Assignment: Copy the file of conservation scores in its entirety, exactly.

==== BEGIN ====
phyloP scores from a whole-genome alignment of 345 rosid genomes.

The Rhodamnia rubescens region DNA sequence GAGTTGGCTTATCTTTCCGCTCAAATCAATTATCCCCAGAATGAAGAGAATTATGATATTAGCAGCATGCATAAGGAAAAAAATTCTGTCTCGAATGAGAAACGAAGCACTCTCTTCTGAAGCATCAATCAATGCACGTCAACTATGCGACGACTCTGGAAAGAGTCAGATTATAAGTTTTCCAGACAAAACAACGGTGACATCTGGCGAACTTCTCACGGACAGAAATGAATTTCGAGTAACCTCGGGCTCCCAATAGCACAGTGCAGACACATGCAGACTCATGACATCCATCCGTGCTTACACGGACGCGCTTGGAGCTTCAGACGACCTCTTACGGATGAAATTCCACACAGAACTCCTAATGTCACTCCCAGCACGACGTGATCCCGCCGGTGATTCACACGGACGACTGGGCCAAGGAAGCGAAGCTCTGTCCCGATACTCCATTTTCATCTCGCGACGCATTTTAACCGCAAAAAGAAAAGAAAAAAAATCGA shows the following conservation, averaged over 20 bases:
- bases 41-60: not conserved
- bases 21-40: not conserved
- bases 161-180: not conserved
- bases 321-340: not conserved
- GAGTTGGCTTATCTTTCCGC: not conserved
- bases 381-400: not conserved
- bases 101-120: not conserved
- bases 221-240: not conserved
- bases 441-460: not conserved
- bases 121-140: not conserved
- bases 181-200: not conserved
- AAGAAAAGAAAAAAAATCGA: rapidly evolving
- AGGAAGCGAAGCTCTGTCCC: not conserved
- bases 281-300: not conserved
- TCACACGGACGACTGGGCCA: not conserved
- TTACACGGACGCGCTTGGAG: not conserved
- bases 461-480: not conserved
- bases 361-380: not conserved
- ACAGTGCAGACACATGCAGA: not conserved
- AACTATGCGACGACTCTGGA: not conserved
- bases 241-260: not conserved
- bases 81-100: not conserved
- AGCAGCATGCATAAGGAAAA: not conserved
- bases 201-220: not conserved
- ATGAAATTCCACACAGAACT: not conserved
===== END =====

phyloP scores from a whole-genome alignment of 345 rosid genomes.

The Rhodamnia rubescens region DNA sequence GAGTTGGCTTATCTTTCCGCTCAAATCAATTATCCCCAGAATGAAGAGAATTATGATATTAGCAGCATGCATAAGGAAAAAAATTCTGTCTCGAATGAGAAACGAAGCACTCTCTTCTGAAGCATCAATCAATGCACGTCAACTATGCGACGACTCTGGAAAGAGTCAGATTATAAGTTTTCCAGACAAAACAACGGTGACATCTGGCGAACTTCTCACGGACAGAAATGAATTTCGAGTAACCTCGGGCTCCCAATAGCACAGTGCAGACACATGCAGACTCATGACATCCATCCGTGCTTACACGGACGCGCTTGGAGCTTCAGACGACCTCTTACGGATGAAATTCCACACAGAACTCCTAATGTCACTCCCAGCACGACGTGATCCCGCCGGTGATTCACACGGACGACTGGGCCAAGGAAGCGAAGCTCTGTCCCGATACTCCATTTTCATCTCGCGACGCATTTTAACCGCAAAAAGAAAAGAAAAAAAATCGA shows the following conservation, averaged over 20 bases:
- bases 41-60: not conserved
- bases 21-40: not conserved
- bases 161-180: not conserved
- bases 321-340: not conserved
- GAGTTGGCTTATCTTTCCGC: not conserved
- bases 381-400: not conserved
- bases 101-120: not conserved
- bases 221-240: not conserved
- bases 441-460: not conserved
- bases 121-140: not conserved
- bases 181-200: not conserved
- AAGAAAAGAAAAAAAATCGA: rapidly evolving
- AGGAAGCGAAGCTCTGTCCC: not conserved
- bases 281-300: not conserved
- TCACACGGACGACTGGGCCA: not conserved
- TTACACGGACGCGCTTGGAG: not conserved
- bases 461-480: not conserved
- bases 361-380: not conserved
- ACAGTGCAGACACATGCAGA: not conserved
- AACTATGCGACGACTCTGGA: not conserved
- bases 241-260: not conserved
- bases 81-100: not conserved
- AGCAGCATGCATAAGGAAAA: not conserved
- bases 201-220: not conserved
- ATGAAATTCCACACAGAACT: not conserved